Apart from the communication oriented (language skills of reading, speaking, listening and writing) and linguistically oriented (idioms, abbreviations and word creation) vocabulary building that serve as a core of work in any (English) language teaching (ELT), a professionally or vocationally oriented vocabulary is a must in any (English) language for specific purposes (ESP). In case of journalism, such a vocabulary is of a relatively wide range since it covers society in almost any aspect: politics, history, science, culture, economics, geography, education and many others. Being more precise with the range of topics that journalism covers, we can simply shorten the list only to those related somehow to media, communication and spreading information. From such a perspective, the following can be mentioned: history of journalism (ways of spreading information in different historical eras, emergence of journalism in its contemporary shape, important historical milestones affecting journalism, inventions that influenced journalism), media (their kinds, content, functions, audience/receiver), writing and style (serious and yellow journalism, newspaper genres, inverted pyramid structure, news), public presentation (PR, advertising, image-making, commercials), important achievers in journalism (qualities of a good journalist), investigative journalism and truly up to date topics such as civic and citizen journalism, internet and blogging or even conspiracy theories. To deal just with one example regarding advertising, a poster advertisement of a restaurant (showing basic information about the restaurant´s special or daily offer displayed in a unique style and providing also detailed information about e.g. opening hours, special location, etc.) might be discussed in the class as follows:

·  what is the style of the advertisement? Is it the “why style” or “image style”?

·  what are the strategies used to attract a customer?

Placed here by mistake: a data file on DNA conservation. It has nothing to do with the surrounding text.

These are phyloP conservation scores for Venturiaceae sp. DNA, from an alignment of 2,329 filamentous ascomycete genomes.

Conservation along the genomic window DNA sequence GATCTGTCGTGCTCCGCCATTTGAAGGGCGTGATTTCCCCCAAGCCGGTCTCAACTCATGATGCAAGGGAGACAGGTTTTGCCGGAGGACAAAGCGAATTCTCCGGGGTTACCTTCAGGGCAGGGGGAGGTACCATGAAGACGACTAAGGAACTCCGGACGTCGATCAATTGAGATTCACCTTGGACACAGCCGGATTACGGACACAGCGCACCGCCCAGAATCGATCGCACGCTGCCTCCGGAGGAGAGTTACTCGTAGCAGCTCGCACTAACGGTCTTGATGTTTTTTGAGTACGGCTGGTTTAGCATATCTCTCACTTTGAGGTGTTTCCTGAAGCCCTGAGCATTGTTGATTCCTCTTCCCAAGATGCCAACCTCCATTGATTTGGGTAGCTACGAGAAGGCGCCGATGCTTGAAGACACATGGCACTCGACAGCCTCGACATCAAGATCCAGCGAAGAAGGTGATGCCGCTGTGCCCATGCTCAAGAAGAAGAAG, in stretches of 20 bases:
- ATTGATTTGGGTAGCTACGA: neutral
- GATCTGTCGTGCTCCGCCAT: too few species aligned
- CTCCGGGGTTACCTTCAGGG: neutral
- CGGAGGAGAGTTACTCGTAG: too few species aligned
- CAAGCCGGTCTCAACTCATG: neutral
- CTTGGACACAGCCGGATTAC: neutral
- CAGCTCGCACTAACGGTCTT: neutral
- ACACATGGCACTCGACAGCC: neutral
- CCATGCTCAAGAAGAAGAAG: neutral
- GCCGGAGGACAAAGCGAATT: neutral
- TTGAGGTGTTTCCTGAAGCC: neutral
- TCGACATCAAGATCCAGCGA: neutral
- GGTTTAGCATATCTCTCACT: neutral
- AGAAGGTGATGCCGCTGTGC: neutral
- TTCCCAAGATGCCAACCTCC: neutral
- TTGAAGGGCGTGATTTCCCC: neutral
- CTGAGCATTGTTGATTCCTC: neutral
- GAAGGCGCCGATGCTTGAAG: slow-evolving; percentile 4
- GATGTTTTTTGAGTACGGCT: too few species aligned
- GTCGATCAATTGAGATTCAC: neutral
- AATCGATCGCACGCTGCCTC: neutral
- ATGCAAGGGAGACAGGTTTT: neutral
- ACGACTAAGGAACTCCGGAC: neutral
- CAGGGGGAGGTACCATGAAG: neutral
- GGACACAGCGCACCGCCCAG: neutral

·  who is the target group, how the group is approached, by what means?

·  how efficient the advertisement is? Does its form meet its content?

·  is there anything to discuss regarding advertising ethics?

·  does it in any way use humour, stereotypes, does it use specific imagery, colours?

·  does it manipulate subconsciousness or does it attack senses and emotions in any way?


5. Historical, political and socio-cultural aspects

It is generally supposed that facts, knowledge and independent orientation in politics, history, economics, society and culture are the core of a professional readiness of a future journalist. He has to be well prepared for being able to find interconnections of certain social phenomena, to be able to compare them, point out the specifics, willing to go deeper into an issue. Otherwise it is very difficult to inform, for instance, about possible tensions in Northern Ireland without having background knowledge about their historical roots. For such purpose we suppose that work with authentic historical and up to date documents in the class is an inevitable condition. Authentic documents for ESP within journalism studies may be classified as follows:

·  public speeches: J.F. Kennedy´s inauguration speech (1961), M.L. King´s “I had a dream” speech (1963), HM Elizabeth II. Opening of Parliament speech (annually) and others

·  public discussions: University of Westminster panel discussion on Brexit, for instance

·  surveys: public opinion polls on presidential election winner in the USA, etc.

·  fiction: N. Hawthorne´s Scarlet letter, H.B. Stowe´s Uncle Tom´s Cabin, Ch. Dicken´s Pickwick Papers, various biographies, etc.

·  original political documents: Hansard (annual official report of the British House of Commons), Senate resolution 301 (USA, 1954, censure of Senator Joseph McCarthy), programmes of political parties and similar

·  judicial documents: Brown vs. Board of Education (USA, 1954), etc.

·  non-fiction: K. Fox´s Watching the English, etc.